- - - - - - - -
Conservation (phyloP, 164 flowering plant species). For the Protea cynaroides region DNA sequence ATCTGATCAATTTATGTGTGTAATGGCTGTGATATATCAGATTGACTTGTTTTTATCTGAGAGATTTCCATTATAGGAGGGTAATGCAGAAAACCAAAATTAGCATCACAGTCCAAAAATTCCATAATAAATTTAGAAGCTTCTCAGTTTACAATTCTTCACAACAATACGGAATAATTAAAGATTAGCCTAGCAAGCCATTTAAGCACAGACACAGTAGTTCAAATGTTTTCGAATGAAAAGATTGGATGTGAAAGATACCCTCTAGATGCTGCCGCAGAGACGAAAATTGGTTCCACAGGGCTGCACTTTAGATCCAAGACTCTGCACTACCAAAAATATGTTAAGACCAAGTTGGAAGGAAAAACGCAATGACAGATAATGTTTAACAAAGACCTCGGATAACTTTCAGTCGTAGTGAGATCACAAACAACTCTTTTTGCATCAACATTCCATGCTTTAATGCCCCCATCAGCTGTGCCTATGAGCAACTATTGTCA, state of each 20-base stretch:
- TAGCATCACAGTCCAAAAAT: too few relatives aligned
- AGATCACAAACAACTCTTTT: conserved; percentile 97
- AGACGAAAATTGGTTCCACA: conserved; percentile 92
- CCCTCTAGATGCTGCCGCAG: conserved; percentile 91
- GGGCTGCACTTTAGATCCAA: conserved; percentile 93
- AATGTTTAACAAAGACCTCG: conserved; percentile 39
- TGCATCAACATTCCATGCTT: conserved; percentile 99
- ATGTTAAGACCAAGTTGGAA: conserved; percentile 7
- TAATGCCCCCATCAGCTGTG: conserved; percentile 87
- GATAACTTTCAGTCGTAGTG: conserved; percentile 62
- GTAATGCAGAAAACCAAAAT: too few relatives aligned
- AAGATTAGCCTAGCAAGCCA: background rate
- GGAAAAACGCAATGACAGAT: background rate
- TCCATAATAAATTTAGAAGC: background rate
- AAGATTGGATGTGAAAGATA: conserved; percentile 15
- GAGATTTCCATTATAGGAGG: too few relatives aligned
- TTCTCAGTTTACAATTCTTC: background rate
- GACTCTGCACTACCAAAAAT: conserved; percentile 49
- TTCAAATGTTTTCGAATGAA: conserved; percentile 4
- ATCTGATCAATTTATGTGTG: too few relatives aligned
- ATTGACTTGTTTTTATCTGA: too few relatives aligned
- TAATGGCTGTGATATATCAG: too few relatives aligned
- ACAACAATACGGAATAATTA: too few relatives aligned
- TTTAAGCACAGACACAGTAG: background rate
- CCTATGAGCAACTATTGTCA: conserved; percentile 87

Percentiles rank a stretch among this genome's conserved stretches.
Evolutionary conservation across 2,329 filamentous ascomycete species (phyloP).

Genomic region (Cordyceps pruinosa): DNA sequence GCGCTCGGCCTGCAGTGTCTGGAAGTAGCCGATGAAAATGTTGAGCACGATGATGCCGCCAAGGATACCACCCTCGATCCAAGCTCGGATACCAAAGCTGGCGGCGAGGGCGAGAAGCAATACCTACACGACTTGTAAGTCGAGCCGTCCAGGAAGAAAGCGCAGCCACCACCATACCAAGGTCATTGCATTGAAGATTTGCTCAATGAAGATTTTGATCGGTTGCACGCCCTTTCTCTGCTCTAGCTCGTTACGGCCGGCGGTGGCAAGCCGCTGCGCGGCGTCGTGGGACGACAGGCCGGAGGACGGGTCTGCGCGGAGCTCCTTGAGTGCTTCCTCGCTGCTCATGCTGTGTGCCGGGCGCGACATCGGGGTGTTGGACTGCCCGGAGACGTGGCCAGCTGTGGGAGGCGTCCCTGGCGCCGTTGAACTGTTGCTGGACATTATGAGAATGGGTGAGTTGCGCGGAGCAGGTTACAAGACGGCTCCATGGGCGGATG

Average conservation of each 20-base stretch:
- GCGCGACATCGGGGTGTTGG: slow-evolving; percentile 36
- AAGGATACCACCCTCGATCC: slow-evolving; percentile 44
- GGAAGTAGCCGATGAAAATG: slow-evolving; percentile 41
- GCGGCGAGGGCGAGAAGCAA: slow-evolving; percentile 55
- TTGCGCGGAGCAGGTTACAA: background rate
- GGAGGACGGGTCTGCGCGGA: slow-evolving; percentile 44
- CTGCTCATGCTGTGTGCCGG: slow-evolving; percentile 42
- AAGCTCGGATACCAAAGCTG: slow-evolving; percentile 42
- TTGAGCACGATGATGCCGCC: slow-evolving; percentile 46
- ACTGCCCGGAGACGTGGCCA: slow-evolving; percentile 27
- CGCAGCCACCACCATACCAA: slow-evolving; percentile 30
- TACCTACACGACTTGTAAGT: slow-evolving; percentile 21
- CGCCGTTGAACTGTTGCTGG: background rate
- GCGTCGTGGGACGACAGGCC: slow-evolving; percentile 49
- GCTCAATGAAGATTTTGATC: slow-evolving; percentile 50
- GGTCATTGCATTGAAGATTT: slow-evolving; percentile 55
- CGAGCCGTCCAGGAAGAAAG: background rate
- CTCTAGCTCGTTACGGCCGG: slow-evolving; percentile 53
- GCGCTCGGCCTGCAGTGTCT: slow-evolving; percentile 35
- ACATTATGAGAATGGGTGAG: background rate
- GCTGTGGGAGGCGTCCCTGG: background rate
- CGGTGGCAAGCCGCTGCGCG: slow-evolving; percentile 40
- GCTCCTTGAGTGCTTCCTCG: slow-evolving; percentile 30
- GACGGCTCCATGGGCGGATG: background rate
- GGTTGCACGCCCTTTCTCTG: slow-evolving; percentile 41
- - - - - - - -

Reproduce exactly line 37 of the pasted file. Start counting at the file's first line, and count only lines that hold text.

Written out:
- CTGCTCATGCTGTGTGCCGG: slow-evolving; percentile 42